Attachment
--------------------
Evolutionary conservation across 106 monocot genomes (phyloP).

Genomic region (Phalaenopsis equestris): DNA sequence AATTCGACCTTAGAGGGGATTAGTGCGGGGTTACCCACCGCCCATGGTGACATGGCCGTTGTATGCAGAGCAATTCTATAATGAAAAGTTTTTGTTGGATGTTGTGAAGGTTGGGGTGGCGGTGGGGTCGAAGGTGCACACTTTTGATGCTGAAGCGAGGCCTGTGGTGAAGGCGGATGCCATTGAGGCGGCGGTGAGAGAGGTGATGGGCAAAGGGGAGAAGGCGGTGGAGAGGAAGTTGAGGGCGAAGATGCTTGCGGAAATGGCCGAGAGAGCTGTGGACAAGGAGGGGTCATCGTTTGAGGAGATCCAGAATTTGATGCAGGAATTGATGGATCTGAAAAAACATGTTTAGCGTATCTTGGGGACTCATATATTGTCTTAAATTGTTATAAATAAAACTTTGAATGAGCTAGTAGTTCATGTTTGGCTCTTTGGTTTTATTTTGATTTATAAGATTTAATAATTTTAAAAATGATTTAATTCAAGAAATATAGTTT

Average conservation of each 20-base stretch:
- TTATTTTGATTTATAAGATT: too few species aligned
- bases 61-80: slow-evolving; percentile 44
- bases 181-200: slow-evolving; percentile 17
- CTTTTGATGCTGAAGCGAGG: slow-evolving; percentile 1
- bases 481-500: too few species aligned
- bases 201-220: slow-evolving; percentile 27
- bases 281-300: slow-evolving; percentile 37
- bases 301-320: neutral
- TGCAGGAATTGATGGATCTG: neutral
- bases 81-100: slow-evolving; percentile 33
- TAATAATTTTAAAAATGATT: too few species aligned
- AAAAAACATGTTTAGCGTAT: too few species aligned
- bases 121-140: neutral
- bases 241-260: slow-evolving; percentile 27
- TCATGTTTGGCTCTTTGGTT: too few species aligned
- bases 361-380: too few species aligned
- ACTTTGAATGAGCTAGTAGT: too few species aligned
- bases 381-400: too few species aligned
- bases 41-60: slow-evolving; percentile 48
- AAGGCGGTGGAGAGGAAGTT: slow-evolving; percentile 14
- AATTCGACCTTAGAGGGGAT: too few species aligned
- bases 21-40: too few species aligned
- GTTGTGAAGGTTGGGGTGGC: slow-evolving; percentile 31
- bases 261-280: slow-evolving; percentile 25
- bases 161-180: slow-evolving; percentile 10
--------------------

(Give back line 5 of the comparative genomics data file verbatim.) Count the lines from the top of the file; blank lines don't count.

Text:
- bases 61-80: slow-evolving; percentile 44